stoel.gifA Stoel tipster sent this video to us, along with the message, “My intelligence is officially insulted.”
We are confused as to whether this is a promo for Stoel Rives or for freestyle running. Apparently, if you hire a Stoel attorney, you’re basically hiring James Bond (the Daniel Craig version).

We had three take aways from this:

  • Freestyle running is cool.
  • Professional stuntman Tyson Cecka looks good in a suit.
  • Stoel attorneys run fast to get to empty conference rooms.
  • Parkour Spot sponsored by Stoel Rives LLP Shot with RED ONE, starring Tyson Cecka [YouTube]

    * The Bear Stearns implosion: a permanent employment act for lawyers? [Dealbreaker]
    * Lawsuit of the Day? Even the kickback-receiving Milberg Weiss plaintiffs could establish actual injury. [McGuireWoods (first item)]
    * Could judicial hottie Amy St. Eve (N.D. Ill.) someday warm the bench at SCOTUS? [WSJ Law Blog]
    * “Cox TV President In S&M Divorce Trial.” [Gawker]
    * Blawg Review #172 — with an Olympics theme, appropriately enough. [Ohio Employer's Law Blog via Blawg Review]
    * Old news (from March), but just to close the loop on this story: the lawyer and mother seeking a bone marrow donor has found one, thanks to Rihanna (mentioned as a possible running mate for Paris Hilton). Thanks to all the ATL readers who made efforts to donate. [People]

    Prosk Rose.gifDuring Kash’s brief foray into the world of corporate law at Covington & Burling, she was initially surprised by the party-hard culture at firm events. Once the majority of the partners left one Friday roof-deck happy hour, the event turned distinctly frat party-esque, with patio tables pushed together for rounds of beer pong.
    A tipster sends word of a Proskauer Rose firm event turned Animal House scene. The summer associate class in the Boston office of Proskauer had no problem snagging offers this year — and some Proskauer attorneys were willing to risk their coronary health to bring them on board.
    The full tale, with photographic evidence, is available after the jump. It involves lots of drinking, a lot of beef, and excessive eating — all the hallmarks of the summer associate experience.

    double red triangle arrows Continue reading “The Beefy Associates of Proskauer Rose”

    Simpson Thacher Bartlett LLP Abovethelaw Above the Law blog.jpgEarlier today, the New York outpost of TheLawyer.com, a British publication, reported on personnel reductions at Simpson Thacher & Bartlett. The report was of keen interest to us because we’ve been hearing rumors — generally vague and unsubstantiated, but persistent — of “stealth layoffs” at STB.
    The folks over at The Lawyer seem to be hearing similar gossip, some of which appears in their report:

    [Simpson Thacher ] has taken the unusual step of introducing a mid-year performance review for its associates. It is understood that the benchmark for associates to reach in order to keep their jobs is significantly higher than in previous appraisals.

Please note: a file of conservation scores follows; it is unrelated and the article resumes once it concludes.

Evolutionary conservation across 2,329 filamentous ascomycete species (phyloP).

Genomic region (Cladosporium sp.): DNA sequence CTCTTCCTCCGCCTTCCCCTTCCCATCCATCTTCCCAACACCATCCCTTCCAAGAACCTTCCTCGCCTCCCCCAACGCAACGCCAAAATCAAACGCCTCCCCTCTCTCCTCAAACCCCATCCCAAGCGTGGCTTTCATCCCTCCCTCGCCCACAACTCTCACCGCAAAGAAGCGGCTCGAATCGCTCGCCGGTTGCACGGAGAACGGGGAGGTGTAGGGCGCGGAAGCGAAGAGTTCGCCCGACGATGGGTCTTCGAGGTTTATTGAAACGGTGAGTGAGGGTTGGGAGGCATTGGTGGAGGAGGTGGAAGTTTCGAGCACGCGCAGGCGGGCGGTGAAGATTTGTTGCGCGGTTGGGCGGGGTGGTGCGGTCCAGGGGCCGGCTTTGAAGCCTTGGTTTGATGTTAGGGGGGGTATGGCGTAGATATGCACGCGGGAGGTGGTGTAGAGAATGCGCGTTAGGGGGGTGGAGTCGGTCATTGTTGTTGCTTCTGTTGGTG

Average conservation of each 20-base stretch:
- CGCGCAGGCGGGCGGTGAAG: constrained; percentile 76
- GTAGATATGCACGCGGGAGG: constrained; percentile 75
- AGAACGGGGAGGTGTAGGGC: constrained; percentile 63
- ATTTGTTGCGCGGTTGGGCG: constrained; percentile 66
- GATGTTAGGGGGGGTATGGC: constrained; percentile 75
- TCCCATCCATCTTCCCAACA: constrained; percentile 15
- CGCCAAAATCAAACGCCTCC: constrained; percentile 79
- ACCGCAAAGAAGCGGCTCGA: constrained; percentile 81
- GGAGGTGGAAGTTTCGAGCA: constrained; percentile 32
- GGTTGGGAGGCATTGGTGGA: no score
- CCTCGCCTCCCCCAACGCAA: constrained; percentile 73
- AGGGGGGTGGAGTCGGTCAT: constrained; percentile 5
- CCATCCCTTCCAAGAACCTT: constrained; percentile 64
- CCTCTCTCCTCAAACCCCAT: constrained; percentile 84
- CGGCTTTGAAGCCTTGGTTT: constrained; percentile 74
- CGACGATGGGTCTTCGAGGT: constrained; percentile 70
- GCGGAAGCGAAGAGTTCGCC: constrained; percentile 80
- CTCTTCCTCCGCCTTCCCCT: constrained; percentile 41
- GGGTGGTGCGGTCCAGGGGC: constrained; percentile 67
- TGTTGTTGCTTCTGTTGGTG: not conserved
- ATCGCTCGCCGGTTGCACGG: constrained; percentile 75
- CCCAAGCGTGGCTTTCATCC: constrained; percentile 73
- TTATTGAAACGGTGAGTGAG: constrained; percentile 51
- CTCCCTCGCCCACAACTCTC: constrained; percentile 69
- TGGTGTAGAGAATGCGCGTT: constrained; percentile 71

Market sources have ­suggested that up to 30 associates have been asked to consider their positions as a result of the review. Simpson Thacher chairman Pete Ruegger denied the firm was making credit crunch-related layoffs.

    This report appears to be erroneous, at least in a few respects. We spoke with Simpson partner James D. Cross, co-chair of the firm’s Personnel Committee, who described it as “wildly inaccurate”:

    It’s business as usual here as far as reviews. We have not changed our standards, and we have not changed our process. We’ve always had a midyear review process. I don’t know where someone came up with the number of 30 [affected associates].

    A second STB source echoed Cross’s statement, telling us that “no new mid-year process was introduced.” The firm has long conducted midyear reviews for (1) first-year associates and (2) more senior lawyers who received negative annual reviews. According to this source, “if a more senior lawyer gets a negative annual review, that person will often be slated for a midyear review so that progress can be checked after six months, not just annually, and so that the firm makes sure it is doing all it can in terms of additional training and mentoring.”
    Additional discussion, after the jump.

    double red triangle arrows Continue reading “Nationwide Layoff Watch: Correcting the Record on Simpson Thacher”

    avatar Marin ATL Idol.jpg
    [Ed. note: This is the farewell post of MARIN, who was recently eliminated from ATL Idol, the "reality blogging" competition that will determine ATL's next editor. It is marked with Marin's avatar (at right).]

    Marinheads:

    Bad news. Our plot to take over ATL and transform it into a site about celebrities and my Jewish dog has failed. Mission aborted. Repeat, mission aborted. Return to the mother ship.